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Saturday, February 15, 2020

When someone you know suffers...

The book, Where Is God When It Hurts?, was first published decades ago so the statistics are old, but knowing the human heart I don't suspect they've changed... 70% of marriages where one partner is diagnosed with a terminal illness result in divorce. The healthy partner just leaves.

As a Widower, I can attest first hand how people struggle to be around suffering. They smile awkwardly, use popular phrases that are often wrong, and look really uncomfortable, shifting posture with expressions that can't hide the awareness they want to run.

My friends I've made after becoming a Widower say I have an amazing talent for sitting with people in hard stuff and being there for them while I let it be hard. Those skills were hard earned. Not very long ago, I would run away from my (late) wife when she cried. I literally couldn't handle someone else having pain. I'd tell her we could take when she was done crying. I was awful and broken. Luckily, we found a better place in the last year and a half before she died. Then when she died, I was thrust into the need to develop the skill of processing emotions. I couldn't fall completely apart, I had two boys who needed me to pull through. So I leaned into the pain, a skill my late wife had just taught me in the year leading up to her unexpected death, and I pressed into friends, groups, and counseling.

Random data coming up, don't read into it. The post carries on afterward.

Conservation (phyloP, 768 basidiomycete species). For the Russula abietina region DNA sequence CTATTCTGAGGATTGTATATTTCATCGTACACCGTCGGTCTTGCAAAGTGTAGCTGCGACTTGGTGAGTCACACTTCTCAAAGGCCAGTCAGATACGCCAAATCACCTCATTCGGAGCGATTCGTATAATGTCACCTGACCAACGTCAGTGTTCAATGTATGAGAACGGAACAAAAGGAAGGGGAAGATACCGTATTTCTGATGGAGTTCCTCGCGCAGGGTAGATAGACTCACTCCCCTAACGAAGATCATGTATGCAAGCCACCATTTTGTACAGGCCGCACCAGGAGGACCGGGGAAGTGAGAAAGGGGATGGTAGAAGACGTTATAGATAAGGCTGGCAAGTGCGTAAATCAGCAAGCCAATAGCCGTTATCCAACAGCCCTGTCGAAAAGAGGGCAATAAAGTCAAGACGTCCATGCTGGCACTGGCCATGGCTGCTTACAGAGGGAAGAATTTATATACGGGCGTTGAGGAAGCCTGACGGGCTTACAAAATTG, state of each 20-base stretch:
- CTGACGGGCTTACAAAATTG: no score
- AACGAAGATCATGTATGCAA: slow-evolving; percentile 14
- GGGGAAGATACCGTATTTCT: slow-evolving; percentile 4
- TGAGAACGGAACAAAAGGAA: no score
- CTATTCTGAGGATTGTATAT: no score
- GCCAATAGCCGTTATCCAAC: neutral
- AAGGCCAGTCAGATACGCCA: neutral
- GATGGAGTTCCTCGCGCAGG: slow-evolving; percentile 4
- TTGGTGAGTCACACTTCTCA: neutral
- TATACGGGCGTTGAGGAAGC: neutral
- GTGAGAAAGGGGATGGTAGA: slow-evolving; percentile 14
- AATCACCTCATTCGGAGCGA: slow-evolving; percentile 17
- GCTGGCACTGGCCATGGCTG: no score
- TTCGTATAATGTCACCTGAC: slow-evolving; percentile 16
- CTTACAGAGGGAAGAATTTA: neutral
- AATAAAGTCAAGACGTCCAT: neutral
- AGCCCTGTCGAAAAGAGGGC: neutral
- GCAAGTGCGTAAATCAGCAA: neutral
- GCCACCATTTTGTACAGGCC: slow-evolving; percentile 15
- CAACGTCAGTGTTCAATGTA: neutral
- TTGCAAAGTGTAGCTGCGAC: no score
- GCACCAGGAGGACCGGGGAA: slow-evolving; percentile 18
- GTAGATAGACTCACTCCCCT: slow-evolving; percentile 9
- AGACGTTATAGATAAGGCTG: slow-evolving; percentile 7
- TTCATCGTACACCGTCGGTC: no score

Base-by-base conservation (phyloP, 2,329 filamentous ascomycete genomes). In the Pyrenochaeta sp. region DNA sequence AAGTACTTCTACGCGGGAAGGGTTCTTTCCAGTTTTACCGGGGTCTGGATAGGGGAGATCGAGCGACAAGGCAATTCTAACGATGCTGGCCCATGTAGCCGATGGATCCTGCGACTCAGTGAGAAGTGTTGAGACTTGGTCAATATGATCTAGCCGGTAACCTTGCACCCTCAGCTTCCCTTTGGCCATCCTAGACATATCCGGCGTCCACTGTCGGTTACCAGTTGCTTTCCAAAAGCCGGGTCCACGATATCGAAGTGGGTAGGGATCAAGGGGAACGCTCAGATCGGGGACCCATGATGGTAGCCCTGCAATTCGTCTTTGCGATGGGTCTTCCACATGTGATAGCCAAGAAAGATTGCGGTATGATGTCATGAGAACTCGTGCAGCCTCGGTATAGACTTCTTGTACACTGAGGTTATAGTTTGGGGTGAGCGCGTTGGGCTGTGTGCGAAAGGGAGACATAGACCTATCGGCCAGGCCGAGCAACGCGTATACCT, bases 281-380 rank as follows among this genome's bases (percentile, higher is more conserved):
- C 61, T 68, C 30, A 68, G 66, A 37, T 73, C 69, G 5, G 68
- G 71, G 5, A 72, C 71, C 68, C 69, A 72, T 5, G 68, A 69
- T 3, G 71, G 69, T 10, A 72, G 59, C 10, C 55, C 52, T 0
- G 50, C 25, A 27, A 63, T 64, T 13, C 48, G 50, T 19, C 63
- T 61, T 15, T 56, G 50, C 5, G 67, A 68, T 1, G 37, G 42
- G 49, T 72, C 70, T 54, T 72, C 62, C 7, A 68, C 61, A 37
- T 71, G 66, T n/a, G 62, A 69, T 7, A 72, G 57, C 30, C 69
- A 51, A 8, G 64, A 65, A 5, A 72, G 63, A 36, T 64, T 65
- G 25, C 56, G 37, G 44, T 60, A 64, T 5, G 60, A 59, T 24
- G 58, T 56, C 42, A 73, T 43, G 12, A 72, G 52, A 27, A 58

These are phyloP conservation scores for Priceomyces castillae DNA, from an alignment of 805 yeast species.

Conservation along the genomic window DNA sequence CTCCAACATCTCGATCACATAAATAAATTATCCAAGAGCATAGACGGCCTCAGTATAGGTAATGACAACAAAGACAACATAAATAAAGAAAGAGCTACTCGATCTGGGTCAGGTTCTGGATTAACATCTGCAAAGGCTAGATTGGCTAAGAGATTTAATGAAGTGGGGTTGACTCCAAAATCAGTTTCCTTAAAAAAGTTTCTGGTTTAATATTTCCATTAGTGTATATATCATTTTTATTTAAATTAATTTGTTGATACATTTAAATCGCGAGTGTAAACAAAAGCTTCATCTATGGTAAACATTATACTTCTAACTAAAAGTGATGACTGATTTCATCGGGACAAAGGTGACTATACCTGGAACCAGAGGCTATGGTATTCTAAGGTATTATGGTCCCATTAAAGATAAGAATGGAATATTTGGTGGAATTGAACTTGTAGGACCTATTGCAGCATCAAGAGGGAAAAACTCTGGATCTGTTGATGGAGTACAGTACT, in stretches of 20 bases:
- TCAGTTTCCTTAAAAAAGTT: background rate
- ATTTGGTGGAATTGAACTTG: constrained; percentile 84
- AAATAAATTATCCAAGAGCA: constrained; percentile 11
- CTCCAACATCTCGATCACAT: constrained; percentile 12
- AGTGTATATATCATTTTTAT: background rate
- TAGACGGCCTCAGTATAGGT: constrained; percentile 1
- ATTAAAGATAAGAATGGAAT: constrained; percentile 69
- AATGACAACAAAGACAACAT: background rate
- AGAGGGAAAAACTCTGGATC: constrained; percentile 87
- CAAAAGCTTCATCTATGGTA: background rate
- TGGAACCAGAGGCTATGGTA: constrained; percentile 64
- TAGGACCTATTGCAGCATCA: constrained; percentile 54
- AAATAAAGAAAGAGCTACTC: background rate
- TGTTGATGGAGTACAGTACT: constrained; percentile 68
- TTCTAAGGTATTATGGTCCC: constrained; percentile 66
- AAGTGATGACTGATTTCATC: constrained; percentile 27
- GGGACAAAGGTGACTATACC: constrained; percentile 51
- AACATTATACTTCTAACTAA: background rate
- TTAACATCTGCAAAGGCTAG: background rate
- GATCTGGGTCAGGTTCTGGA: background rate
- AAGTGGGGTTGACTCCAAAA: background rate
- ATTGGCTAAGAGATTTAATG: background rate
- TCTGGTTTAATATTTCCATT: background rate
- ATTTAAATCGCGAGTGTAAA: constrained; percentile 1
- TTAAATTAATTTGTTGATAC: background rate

I found healing for my heart.

I found that pain doesn't need to be cured but embraced.

I found pain can give us an acute appreciation for the pleasure moments.

I found, as we Widows comfort each other, we usually only needed an ear and shoulder and a hug.

The suffering don't need you to save them, you can't. You can't make their suffering stop. They are drowning at the bottom of a pool. What you can do, is sit at the bottom of the pool and drown with them.



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